Jay Cross
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Digital Natives (Probably Not You)
Wednesday, September 15, 2004
Marc Prensky has a great article in Strategy + Business on why oldsters (i.e. >25) must listen to the newer generation.
    Why do I call these young computer enthusiasts and organizational activists “digital natives”? Think about the extraordinary cumulative digital experiences of each of these future leaders: an average of close to 10,000 hours playing video games; more than 200,000 e-mails and instant messages sent and received; nearly 10,000 hours of talking, playing games, and using data on cell phones; more than 20,000 hours spent watching TV; almost 500,000 commercials seen — all before they finished college. At most, they’ve logged only 5,000 hours of book reading.

    This generation is better than any before at absorbing information and making decisions quickly, as well as at multitasking and parallel processing. In contrast, people age 30 or older are “digital immigrants” because they can never be as fluent in technology as a native who was born into it. You can see it in the digital immigrants’ “accent” — whether it is printing out e-mails or typing with fingers rather than thumbs. Have you ever noticed that digital natives, unlike digital immigrants, don’t talk about “information overload”? Rather, they crave more information.

Marc doesn't call for top execs to hand over the reins to a generation with no business experience. (Marc and I went to the same b-school. At about the same time.) But he is compelling about the need to understand where the new generation is coming from and taking advantage of what they bring to us.


Blogger mindful learner said...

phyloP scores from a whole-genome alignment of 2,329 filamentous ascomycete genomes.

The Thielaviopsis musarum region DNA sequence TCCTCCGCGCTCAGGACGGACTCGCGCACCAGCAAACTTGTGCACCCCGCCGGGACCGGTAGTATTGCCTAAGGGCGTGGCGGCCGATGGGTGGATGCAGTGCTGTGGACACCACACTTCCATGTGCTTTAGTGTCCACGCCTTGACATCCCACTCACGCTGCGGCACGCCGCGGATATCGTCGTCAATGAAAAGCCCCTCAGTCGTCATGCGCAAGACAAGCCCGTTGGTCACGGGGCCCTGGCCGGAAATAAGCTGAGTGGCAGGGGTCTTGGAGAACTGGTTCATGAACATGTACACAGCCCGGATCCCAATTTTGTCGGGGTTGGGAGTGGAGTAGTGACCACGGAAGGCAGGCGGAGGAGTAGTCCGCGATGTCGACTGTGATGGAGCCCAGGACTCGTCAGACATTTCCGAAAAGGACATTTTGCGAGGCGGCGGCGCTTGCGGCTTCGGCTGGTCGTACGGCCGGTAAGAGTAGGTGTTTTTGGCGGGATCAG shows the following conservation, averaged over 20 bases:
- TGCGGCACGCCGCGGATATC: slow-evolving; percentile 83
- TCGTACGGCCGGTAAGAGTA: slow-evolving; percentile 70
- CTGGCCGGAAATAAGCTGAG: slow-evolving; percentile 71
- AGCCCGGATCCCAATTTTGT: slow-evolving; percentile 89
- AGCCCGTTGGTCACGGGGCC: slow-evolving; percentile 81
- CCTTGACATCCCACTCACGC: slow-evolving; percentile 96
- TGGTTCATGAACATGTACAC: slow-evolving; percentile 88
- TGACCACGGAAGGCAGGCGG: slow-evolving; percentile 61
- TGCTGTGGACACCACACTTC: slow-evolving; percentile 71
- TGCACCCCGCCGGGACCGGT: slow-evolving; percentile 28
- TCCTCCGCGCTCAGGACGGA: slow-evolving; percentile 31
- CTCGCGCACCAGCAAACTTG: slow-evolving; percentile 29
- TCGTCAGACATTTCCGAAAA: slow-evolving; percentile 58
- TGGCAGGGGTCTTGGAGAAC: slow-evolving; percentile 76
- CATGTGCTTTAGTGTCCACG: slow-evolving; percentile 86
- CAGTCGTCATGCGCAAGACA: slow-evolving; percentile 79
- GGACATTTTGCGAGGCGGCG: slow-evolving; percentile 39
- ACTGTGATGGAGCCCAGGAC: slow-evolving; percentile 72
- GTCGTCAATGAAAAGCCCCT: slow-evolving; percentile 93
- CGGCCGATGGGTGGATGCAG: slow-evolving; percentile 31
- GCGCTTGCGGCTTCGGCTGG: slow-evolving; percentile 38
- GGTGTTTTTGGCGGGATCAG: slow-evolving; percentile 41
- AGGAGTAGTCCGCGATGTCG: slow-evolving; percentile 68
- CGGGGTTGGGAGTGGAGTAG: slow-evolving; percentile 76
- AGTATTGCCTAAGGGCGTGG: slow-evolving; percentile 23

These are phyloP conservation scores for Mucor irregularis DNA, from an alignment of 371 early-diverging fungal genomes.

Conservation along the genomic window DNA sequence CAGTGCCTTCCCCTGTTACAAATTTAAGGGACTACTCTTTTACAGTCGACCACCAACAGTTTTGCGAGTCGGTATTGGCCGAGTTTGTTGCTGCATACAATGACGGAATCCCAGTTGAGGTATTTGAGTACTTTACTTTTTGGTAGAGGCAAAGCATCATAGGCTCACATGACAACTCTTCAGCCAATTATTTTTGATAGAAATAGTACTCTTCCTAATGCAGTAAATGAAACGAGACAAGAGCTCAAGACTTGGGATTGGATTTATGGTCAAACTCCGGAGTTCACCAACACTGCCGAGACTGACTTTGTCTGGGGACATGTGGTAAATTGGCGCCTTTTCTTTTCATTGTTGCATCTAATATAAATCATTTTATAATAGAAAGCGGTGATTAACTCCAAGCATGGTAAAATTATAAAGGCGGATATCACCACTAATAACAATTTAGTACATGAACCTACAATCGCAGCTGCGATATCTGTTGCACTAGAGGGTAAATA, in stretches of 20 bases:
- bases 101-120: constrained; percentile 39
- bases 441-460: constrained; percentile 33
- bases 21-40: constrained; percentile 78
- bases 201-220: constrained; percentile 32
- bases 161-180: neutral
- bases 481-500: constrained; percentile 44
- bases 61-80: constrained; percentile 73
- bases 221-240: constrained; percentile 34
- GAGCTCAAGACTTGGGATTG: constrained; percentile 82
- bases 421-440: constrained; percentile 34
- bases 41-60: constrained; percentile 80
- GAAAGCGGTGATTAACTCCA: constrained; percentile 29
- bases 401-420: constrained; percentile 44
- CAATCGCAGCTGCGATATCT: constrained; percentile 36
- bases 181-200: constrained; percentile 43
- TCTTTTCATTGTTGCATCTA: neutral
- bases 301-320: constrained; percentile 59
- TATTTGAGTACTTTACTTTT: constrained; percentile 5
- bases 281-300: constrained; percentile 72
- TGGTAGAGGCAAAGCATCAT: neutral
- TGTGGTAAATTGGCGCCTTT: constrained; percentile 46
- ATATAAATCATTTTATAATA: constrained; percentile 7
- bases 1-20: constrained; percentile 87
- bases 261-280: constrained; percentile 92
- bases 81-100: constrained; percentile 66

Hi Jay,

Marc's ideas are interesting, and I suspect there is truth in the idea that younger individuals will, to some degree, cope better in the IT/information world we now live in. However, the following conjecture seems to me to be totally unfounded:

"This generation is better than any before at absorbing information and making decisions quickly, as well as at multitasking and parallel processing. "

Sounds plausible. Might even be right (though I suspect not). But without any empirical evidence all I can say is humbug!

A mature response,

6:09 AM  
Blogger jay said...


I'm inclined to side with Marc on this one, tho' admittedly without proof.

For me, some activities feel easy to parallel process, e.g. driving the car and conducting a telephone conversation. Other activities take focus and dedication, e.g. writing a position paper.

I cannot imagine sitting in the seat of an aircraft traffic controller. My mind simply doesn't work that way.

Nor could I attend to a half-dozen simultaneous Instant Messenger sessions. I would simply lose it. But I have seen adolescents process numerous simultaneous feeds from friends, music, and study-buddies, while doing homework and eating a pizza.

9:59 PM  

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